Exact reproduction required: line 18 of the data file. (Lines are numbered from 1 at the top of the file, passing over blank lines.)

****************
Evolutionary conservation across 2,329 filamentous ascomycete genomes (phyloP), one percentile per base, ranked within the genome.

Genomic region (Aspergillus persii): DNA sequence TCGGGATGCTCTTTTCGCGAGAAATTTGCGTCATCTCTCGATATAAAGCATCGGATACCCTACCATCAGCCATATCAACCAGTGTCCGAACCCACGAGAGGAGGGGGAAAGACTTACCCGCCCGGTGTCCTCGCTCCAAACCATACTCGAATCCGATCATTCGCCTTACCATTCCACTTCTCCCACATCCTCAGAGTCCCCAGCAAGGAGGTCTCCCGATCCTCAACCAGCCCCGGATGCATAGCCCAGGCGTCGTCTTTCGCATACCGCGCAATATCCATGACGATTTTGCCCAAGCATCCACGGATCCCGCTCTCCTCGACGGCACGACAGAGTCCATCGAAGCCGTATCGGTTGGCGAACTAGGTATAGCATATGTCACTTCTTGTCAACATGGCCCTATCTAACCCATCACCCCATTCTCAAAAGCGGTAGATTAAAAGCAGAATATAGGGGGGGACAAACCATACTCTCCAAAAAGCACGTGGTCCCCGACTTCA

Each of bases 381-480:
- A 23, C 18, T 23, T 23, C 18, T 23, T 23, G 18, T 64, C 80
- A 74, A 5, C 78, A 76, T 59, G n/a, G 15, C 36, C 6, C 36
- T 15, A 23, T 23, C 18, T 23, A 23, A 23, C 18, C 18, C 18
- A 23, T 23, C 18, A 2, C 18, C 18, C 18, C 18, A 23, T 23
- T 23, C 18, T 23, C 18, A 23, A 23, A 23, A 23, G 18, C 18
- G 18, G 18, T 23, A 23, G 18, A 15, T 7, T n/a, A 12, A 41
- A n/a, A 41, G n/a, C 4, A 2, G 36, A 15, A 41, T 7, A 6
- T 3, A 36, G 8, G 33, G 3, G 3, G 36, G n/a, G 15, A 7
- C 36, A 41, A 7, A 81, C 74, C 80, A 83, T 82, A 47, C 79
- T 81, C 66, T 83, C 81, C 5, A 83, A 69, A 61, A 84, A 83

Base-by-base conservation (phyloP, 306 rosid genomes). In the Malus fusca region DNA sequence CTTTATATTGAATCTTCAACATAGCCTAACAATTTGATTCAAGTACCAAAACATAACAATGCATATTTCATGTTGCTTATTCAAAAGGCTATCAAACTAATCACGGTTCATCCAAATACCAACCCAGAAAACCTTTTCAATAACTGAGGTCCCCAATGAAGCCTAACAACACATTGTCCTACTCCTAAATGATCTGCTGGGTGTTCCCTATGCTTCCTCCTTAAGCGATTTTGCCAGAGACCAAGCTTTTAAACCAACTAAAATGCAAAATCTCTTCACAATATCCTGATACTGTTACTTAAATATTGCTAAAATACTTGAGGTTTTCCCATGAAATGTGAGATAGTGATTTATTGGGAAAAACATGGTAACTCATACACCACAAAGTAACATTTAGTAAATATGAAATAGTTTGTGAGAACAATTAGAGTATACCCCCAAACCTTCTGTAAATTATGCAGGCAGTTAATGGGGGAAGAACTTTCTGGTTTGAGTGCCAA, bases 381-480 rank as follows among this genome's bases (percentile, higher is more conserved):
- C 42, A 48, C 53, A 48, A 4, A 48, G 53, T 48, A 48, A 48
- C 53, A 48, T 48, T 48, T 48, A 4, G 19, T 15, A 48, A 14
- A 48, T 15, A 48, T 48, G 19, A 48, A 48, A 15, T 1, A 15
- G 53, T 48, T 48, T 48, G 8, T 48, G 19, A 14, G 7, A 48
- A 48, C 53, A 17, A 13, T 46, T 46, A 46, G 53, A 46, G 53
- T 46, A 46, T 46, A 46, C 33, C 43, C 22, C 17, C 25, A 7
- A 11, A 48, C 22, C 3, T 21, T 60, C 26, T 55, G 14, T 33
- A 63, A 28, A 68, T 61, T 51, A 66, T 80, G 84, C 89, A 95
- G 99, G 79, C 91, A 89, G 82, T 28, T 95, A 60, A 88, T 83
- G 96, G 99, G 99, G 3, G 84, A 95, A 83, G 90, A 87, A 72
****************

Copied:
- G 53, T 48, T 48, T 48, G 8, T 48, G 19, A 14, G 7, A 48